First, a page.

What Effect Will COVID-19 Have On The Mining And Rail Sectors?

Tuesday, 17th March
mining industry

The Covid-19 outbreak has now been declared a pandemic by the World Health Organisation. There are now over 200,000 confirmed cases and that number is increasing daily. With governments around the world implementing strict measures to minimize transmission of the disease, even the most optimistic people fear that we are heading towards a global recession.

China, without a doubt, is Australia’s largest trading partner. In the fiscal year 2017-18, the trade between these two counties was worth almost $200 billion. And a slowdown in international trade between Australia and China has the potential to impact significantly on trade and sales for many export-dependent enterprises.

Many Australian companies have already been caught in the fallout from the coronavirus outbreak, and manufacturing shutdowns across China have hit the supply chains globally.

The Australian mining sector is expected to experience a significant and direct impact from COVID-19. As manufacturing and construction in China have stalled, Australia’s multi-billion-dollar mining industry has started has already seen the impacts of recent weeks.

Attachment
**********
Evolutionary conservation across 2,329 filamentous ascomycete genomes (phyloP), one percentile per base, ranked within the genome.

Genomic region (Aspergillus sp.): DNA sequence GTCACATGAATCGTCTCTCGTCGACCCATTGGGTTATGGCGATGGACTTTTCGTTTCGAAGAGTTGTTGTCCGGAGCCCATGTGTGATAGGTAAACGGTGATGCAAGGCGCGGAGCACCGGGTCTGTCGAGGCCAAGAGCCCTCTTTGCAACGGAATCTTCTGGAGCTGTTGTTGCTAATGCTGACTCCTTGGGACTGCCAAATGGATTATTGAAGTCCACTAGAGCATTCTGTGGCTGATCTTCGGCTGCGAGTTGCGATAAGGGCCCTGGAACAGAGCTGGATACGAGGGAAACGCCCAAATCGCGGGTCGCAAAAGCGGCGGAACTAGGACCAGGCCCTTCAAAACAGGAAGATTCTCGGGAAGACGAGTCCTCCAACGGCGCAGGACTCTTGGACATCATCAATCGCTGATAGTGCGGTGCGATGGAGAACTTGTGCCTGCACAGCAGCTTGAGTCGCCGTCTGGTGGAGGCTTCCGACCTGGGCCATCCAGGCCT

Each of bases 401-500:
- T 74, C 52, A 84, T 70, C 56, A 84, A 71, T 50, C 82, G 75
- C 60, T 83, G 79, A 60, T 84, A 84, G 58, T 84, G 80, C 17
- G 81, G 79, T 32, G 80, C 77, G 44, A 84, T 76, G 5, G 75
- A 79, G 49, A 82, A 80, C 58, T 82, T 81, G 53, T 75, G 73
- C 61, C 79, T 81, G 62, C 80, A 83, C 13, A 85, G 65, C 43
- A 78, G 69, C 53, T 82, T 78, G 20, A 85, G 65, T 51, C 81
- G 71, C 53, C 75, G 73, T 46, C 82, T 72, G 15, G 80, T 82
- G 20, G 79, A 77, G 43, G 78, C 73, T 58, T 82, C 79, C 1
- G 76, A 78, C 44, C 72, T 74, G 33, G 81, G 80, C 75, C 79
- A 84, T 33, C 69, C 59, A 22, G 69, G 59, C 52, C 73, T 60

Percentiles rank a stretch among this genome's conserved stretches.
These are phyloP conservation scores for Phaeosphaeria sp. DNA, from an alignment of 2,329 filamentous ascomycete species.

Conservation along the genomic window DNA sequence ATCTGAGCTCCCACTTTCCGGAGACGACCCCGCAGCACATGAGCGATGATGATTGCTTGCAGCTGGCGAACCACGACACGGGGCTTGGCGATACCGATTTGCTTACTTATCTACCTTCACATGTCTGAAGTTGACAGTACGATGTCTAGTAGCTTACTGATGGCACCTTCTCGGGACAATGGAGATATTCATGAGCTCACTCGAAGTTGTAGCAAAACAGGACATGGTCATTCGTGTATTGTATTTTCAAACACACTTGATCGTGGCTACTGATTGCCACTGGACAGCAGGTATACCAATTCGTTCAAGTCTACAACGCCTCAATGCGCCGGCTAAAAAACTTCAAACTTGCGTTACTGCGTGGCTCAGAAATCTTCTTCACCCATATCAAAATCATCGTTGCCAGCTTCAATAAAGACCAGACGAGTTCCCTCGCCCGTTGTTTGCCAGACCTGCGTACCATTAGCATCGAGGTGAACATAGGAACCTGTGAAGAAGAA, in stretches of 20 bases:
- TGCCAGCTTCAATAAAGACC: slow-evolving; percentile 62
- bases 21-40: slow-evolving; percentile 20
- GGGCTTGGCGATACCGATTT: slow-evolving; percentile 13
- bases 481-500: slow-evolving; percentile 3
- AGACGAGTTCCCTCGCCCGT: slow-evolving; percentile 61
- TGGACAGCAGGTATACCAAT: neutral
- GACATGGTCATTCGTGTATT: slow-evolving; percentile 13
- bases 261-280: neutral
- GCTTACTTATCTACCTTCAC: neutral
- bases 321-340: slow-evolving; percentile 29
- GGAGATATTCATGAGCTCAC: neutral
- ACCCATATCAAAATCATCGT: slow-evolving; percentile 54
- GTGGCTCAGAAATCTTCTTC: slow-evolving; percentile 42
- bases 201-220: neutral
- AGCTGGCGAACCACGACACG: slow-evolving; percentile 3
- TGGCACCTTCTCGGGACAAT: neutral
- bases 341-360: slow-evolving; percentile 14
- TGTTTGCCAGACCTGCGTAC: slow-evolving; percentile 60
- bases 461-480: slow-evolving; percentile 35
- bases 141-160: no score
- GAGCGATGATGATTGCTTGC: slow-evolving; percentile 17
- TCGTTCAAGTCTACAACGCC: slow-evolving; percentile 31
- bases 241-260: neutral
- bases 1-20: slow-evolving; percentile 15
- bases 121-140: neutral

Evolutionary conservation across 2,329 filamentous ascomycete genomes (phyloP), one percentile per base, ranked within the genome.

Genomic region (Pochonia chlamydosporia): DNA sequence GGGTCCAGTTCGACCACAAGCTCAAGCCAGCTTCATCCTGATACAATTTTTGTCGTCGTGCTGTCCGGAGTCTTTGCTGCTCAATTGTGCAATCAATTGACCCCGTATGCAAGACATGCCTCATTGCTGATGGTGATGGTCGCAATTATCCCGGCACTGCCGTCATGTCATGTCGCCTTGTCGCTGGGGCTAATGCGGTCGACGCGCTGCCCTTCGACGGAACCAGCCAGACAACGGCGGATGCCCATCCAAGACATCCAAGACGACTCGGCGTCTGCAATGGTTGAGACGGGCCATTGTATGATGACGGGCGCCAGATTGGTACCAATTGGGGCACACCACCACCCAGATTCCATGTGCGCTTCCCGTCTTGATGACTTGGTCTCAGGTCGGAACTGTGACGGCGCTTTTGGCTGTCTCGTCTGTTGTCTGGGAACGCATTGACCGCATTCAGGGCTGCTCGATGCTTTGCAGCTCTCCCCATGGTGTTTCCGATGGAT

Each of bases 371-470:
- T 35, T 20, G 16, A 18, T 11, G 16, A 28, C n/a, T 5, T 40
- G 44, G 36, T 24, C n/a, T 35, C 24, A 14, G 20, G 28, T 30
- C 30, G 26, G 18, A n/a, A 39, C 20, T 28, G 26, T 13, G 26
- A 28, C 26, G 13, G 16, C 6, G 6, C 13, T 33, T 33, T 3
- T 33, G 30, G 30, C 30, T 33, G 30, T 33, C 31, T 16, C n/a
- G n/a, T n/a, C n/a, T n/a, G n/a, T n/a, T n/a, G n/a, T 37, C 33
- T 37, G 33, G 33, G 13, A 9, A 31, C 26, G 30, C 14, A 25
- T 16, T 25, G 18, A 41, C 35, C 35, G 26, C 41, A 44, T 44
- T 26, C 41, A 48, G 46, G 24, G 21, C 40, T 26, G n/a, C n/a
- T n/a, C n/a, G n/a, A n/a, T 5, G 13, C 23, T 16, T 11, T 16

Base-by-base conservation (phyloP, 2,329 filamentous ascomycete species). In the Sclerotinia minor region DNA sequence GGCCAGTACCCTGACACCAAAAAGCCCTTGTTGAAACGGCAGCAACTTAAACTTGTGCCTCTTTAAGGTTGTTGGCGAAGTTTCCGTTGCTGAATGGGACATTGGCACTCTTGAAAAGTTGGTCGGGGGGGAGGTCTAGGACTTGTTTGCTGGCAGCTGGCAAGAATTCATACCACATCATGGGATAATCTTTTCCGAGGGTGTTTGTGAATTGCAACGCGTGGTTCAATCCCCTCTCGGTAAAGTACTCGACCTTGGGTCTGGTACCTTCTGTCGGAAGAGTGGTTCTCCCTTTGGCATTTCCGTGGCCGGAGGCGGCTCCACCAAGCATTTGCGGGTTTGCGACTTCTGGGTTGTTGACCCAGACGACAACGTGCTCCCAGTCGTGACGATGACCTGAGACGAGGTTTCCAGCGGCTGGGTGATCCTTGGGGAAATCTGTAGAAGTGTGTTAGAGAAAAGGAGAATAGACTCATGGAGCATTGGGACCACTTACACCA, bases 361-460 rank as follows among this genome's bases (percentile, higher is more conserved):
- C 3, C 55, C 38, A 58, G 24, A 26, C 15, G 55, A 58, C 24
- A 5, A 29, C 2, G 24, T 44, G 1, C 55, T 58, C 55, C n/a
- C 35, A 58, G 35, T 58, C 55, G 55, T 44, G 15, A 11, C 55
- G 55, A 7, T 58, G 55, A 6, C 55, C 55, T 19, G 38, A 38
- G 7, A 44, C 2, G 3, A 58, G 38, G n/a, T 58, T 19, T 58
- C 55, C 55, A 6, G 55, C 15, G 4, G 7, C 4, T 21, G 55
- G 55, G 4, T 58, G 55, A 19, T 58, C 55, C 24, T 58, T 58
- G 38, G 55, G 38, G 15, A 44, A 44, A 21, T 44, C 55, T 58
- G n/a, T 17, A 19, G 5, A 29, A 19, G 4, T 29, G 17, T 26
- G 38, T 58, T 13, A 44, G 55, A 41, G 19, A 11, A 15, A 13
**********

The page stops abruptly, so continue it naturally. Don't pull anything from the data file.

Commodity prices, particularly for crude oil, iron ore, copper and other industrial products, have all fallen on the back of reduced economic activity in China and challenging global trade conditions generally.

The global restrictions to encourage social distancing due to coronavirus have meant that some mining projects have either slowed down or stopped altogether.

Machinery and equipment manufacturers, especially mining and industrial machinery manufacturing firms, are directly exposed to changes in demand from the mining sector.  The decrease in manufacturing and construction activity in China has weakened the demand for minerals such as iron.

The chances are high that the demand for steel can also be disrupted due to no manufacturing activity or closure of Chinese smelters. Either of these factors is most likely to reduce demand for iron ore and black coal significantly, presenting a significant threat to Australian miners.

On the other hand, we can see the reverse effect in the precious metals sector. These producers are likely to benefit from COVID-19 fears. It might surprise you, but many investors are shifting towards safe assets like gold, silver, and palladium. The price of gold reached a seven-year high of $2558.53 per ounce in the second week of March.

As for Trakblaze, it is business as usual and our plan is to push on and continue to support our customers as best as we can across the Mining & Rail sectors and look forward to providing continued weighing and balancing solutions for both new and existing customers.